The researchers, Can Onur Avci et al., at MIT and ETH Zürich, have published a paper on the new memory concept in a recent issue of Applied Physics Letters.”With some device and structural optimization, the bit density of existing random access memory devices may be increased by several factors, with the possibility of all-electrical operation,” Avci told Phys.org.Magnetoresistance effects date back to around 1850, when Lord Kelvin demonstrated that applying a magnetic field to a metal object increases the object’s electric resistance in one direction and decreases it in the perpendicular direction. Since then, several other types of magnetoresistance have been discovered. Most notably, Albert Fert and Peter Grünberg won the 2007 Nobel Prize in Physics for their discovery of giant magnetoresistance, which is used to make magnetic field sensors that are found in many of the hard disk drives in today’s computers.In 2015, scientists discovered the newest magnetoresistance effect, called unidirectional spin Hall magnetoresistance. This effect differs from other kinds of magnetoresistance in that the change in resistance depends on the direction of either the magnetization or the electric current. As the scientists explain, this direction-dependent effect occurs because the spin-polarized electrons created by the spin Hall effect in a nonmagnetic layer are deflected in opposite directions by the magnetization of the adjacent magnetic layer. Previously, this new effect was demonstrated in two-layer structures consisting of a nonmagnetic and a magnetic layer. But by adding another magnetic layer, the researchers achieved a great potential advantage for memories: the ability to distinguish between not just two, but four magnetic states. Other types of magnetoresistance effects are only sensitive to the relative orientation of the magnetizations (parallel or antiparallel), although it’s possible to have four distinct magnetic states. Because the new effect is sensitive to the magnetization direction of individual layers, it can distinguish between all four states.The researchers then demonstrated four distinct resistance levels corresponding to the four different magnetic states in their three-layer device. They showed that the four resistance levels can be read out by a simple electric measurement, paving the way for the development of an all-electrical multi-bit-per-cell memory device.The researchers expect that it will be possible to scale up this memory device to higher bit densities by adding more layers, which could realistically enable eight different magnetization states, each with its own unique resistance level. In the future, the researchers also plan to look for materials that exhibit a larger unidirectional spin Hall magnetoresistance effect, which would further enhance the performance of these memory devices. (Left) With a single ferromagnetic layer, the system has two resistance levels. (Right) Adding another ferromagnet to the system creates four levels of resistance, corresponding to the four different magnetic states indicated by the arrows. Credit: Avci et al. ©2017 American Institute of Physics (Phys.org)—In 2015, scientists discovered a new magnetoresistance effect—that is, a new way in which magnetization affects a material’s electric resistance—but hadn’t yet found a promising application for the discovery, beyond the existing technologies. Now in a new paper, the same researchers have demonstrated that the effect can be used to design memories with four distinct stable magnetic states, allowing the memories to store four bits of information in a single magnetic structure. More information: Can Onur Avci et al. “A multi-state memory device based on the unidirectional spin Hall magnetoresistance.” Applied Physics Letters. DOI: 10.1063/1.4983784ABSTRACTWe report on a memory device concept based on the recently discovered unidirectional spin Hall magnetoresistance (USMR), which can store multiple bits of information in a single ferromagnetic heterostructure. We show that the USMR with possible contribution of Joule heating-driven magnetothermal effects in ferromagnet/normal metal/ferromagnet (FM/NM/FM) trilayers gives rise to four different 2nd harmonic resistance levels corresponding to four magnetization states (⇉⇉, ⇄⇄, ⇆⇆, ⇇⇇) in which the system can be found. Combined with the possibility of controlling the individual FMs by spin-orbit torques, we propose that it is possible to build an all-electrical lateral two-terminal multi-bit-per-cell memory device. © 2017 Phys.org Smart multi-layered magnetic material acts as an electric switch Journal information: Applied Physics Letters Citation: New magnetoresistance effect leads to four-state memory device (2017, June 5) retrieved 18 August 2019 from https://phys.org/news/2017-06-magnetoresistance-effect-four-state-memory-device.html Explore further This document is subject to copyright. Apart from any fair dealing for the purpose of private study or research, no part may be reproduced without the written permission. The content is provided for information purposes only.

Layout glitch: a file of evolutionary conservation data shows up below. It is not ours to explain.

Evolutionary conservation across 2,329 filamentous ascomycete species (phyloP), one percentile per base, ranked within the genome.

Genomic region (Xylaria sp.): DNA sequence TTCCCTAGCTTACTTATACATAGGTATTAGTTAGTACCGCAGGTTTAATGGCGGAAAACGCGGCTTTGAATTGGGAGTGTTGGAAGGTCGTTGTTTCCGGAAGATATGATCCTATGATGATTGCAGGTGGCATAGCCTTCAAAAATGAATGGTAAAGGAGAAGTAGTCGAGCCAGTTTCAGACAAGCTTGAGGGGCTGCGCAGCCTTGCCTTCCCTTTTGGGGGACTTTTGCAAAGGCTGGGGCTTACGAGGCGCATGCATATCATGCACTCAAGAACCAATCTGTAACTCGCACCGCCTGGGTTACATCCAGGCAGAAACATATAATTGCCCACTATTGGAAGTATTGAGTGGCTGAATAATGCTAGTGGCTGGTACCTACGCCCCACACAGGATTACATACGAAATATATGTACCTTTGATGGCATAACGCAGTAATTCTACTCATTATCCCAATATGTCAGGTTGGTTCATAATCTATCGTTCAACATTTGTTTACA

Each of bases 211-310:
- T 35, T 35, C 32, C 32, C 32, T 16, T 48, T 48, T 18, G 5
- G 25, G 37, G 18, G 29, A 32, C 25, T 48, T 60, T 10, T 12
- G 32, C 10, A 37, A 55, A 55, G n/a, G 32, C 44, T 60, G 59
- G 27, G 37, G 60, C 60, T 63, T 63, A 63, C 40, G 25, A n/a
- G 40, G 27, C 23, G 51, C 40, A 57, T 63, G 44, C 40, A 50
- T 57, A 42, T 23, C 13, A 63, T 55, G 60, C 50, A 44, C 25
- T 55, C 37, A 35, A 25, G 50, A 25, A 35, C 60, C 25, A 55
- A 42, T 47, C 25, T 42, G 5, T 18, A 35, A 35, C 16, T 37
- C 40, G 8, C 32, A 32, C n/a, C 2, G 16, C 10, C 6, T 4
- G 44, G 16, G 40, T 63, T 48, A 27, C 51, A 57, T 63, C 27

In an expression of faith in the assertion of Union Minister Pon Radhakrihnan that permission will be secured to hold bull taming sport ‘Jallikattu’ in Tamil Nadu, DMK on Friday postponed its proposed hunger strike over the issue.“I feel that the proposed hunger strike (to seek nod for Jallikattu) at Alanganallur (Madurai) on December 28 to be led by party treasurer M K Stalin can be postponed considering the letter of Union Minister Pon Radhakrishnan (that permission would be obtained to hold the event),” Karunanidhi said in a release here. Also Read – Rain batters Kolkata, cripples normal lifeRadhakrishnan had said on Thursday, replying to Karunanidhi’s letter to him over the issue, “I am confident that we will be getting permission to hold Jallikattu on Pongal day based on the talks held for the past one month… Our efforts have the support of Prime Minister Narendra Modi.” Citing the assurance, the DMK chief also appealed to pro-Jallikattu groups who had sought his party’s support, “to accept the postponement of the protest by accepting the confidence expressed by Union Minister Pon Radhakrishnan.” An annual affair in southern parts of rural Tamil Nadu, it has socio-economic and cultural dimensions to it.